|Category 5 major hurricane (SSHWS/NWS)|
|Formed||October 15, 2009|
|Dissipated||October 21, 2009|
|Highest winds||1-minute sustained: 180 mph (285 km/h) |
|Lowest pressure||906 mbar (hPa); 26.75 inHg|
(Third-lowest in the eastern Pacific)
|Fatalities||3 direct, 1 indirect|
|Damage||$14.6 million (2009 USD)|
|Part of the 2009 Pacific hurricane season|
Hurricane Rick is the third-most intense Pacific hurricane on record and the second-most intense tropical cyclone worldwide in 2009 (only behind Typhoon Nida). Rick develop in the south of Mexico on October 15, Rick traversed an area favoring rapid intensification, allowing it to become a hurricane within 24 hours of being declared a tropical depression. An eye began to form during the afternoon of October 16; once fully formed, the storm underwent another period of rapid strengthening. During the afternoon of October 17, the storm attained Category 5 status on the Saffir–Simpson hurricane wind scale. Several hours later, Rick attained its peak intensity as the third-strongest Pacific hurricane on record with winds of 180 mph (285 km/h) and a barometric pressure of 906 mbar (hPa; 26.75 inHg).
After maintaining this intensity for several hours, Rick began to weaken in response to a combination of an eyewall replacement cycle and increasing wind shear. By October 19, the storm was downgraded to a Category 3 hurricane and the following day to a tropical storm. The long-anticipated northeast turn took place near the end of this phase, also accompanied by a brief decrease in forward motion. On October 21, Rick quickly moved northeast, brushing the tip of Baja California Sur before making landfall near Mazatlán with winds of 60 mph (97 km/h; 52 kn). Several hours after moving inland, the final advisory from the NHC was issued as the storm weakened to a tropical depression and dissipated.
Prior to landfall, the National Hurricane Center (NHC) initially forecast Rick to make landfall in southern Baja California as a high-end Category 2 hurricane, prompting hurricane watches. Officials ordered several hundred residents to evacuate from low-lying areas, although tropical storm warnings replaced the hurricane watches after the storm had weakened. Overall, the damage from Rick was significantly less than initially anticipated. In Mexico, three people were killed by the storm, one in Oaxaca and two in Baja California Sur.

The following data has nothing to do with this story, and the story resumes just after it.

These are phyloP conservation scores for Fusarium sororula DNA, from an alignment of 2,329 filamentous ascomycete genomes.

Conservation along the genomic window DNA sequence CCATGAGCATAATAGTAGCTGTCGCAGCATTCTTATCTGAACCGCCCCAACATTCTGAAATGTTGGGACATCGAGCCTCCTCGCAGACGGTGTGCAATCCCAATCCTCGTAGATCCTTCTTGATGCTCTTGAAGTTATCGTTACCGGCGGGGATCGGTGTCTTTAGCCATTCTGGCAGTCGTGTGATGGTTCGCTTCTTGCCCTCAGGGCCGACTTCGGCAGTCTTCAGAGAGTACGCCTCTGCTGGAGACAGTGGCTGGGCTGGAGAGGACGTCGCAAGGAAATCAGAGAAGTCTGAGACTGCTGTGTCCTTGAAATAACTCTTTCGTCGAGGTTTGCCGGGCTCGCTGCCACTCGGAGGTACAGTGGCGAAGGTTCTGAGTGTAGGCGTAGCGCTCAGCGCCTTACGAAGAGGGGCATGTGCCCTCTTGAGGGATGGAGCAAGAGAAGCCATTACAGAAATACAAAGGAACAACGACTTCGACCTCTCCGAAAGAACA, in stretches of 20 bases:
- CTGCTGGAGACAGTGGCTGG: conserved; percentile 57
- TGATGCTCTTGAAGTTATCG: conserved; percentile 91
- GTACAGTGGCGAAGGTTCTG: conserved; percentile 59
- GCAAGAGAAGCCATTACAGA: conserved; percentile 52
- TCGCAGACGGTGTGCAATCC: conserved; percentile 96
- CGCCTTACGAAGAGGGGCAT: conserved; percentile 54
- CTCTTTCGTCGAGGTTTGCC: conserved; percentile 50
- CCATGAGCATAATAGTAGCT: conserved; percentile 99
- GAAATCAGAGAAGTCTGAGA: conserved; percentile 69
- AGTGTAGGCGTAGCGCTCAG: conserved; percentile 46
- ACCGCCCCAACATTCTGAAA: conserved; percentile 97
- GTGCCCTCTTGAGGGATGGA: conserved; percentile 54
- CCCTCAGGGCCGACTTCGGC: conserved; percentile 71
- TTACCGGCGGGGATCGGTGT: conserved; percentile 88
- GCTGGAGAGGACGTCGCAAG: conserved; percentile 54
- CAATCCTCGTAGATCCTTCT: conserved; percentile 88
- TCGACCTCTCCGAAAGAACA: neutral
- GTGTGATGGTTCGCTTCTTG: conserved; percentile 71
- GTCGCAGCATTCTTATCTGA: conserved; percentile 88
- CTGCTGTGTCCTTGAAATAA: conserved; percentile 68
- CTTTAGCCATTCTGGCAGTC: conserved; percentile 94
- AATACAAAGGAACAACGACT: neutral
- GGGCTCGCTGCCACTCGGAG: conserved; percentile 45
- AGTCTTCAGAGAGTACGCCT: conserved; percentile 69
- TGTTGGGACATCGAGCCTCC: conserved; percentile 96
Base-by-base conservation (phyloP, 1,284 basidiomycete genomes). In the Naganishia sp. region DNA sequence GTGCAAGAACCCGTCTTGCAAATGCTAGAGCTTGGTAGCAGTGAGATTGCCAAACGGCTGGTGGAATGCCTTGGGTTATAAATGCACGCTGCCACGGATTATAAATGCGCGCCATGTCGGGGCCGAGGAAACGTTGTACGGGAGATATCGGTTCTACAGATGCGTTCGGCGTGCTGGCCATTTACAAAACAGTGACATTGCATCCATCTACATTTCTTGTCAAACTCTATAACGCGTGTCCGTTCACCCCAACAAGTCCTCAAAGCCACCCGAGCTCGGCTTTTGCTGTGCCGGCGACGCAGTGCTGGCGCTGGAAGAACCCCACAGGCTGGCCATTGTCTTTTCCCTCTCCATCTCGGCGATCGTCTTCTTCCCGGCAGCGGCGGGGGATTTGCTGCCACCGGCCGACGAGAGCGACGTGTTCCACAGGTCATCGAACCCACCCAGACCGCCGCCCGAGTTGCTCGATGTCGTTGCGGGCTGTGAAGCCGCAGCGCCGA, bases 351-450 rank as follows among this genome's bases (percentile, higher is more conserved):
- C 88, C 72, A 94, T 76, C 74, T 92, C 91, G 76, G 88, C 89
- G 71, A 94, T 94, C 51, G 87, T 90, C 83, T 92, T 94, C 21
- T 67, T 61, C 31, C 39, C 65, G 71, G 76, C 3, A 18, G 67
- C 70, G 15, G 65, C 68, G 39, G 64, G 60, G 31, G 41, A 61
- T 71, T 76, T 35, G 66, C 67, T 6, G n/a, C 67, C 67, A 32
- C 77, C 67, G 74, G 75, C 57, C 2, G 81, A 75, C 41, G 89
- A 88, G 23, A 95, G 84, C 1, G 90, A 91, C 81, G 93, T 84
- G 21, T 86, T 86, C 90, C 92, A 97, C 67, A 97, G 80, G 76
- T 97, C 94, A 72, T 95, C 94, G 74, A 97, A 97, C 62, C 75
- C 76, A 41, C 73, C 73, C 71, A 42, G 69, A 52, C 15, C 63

Hurricane Rick originated from a strong tropical wave that moved off the west coast of Africa on October 3, 2009. Convective activity was initially sparse as the system tracked westward across the Atlantic Ocean. By October 8, an area of low pressure developed within the disturbance wave and convection increased. The low eventually moved over South America and dissipated on October 11. The wave, however, remained well-defined and continued westward, entering the Pacific Ocean on October 12. By the morning of October 15, the wave began to regain convection and eventually spawned a new area of low pressure roughly 475 mi (764 km; 413 nmi) south-southwest of Puerto Ángel, Mexico. By the afternoon, the NHC reported that the system had become increasingly organized and was likely to develop into a tropical depression later that day. Around 11:00 am PDT (1800 UTC), the NHC declared that the low had developed into a tropical depression, the 20th of the 2009 Pacific hurricane season. The storm featured well-developed outflow in all directions. Environmental conditions consisting of low wind shear, high moisture content and above average sea surface temperatures in the path of the system were exceptionally favorable for rapid development. Additionally, the storm was being steered through this region by a low- to mid-level ridge over Mexico.
Six hours after being declared a depression, the system quickly intensified into a tropical storm, at which time it was given the name Rick. Deep convection, an early indication of an eye forming, had begun wrapping around the center of the system. Early on October 16, a ragged eyewall began to develop and several hours later, Rick intensified into a Category 1 hurricane with winds of 75 mph (120 km/h). The rapid intensification was fueled by waters of 30 °C (86 °F), several degrees above average. By the evening of October 16, microwave satellite imagery depicted a well-defined eye; however, this feature was not present on infrared images. Despite this, the NHC upgraded Rick to a Category 2 hurricane with winds now reaching 100 mph (155 km/h). Early the next morning, the storm intensified into a major hurricane, a storm that ranks as a Category 3 or higher on the Saffir–Simpson Hurricane Scale. The eye was clearly visible on satellite images and deep, very cold convection surrounded it, signifying a powerful cyclone. Less than 40 minutes after this upgrade, the NHC issued a special advisory stating that Rick had further strengthened into a Category 4 hurricane.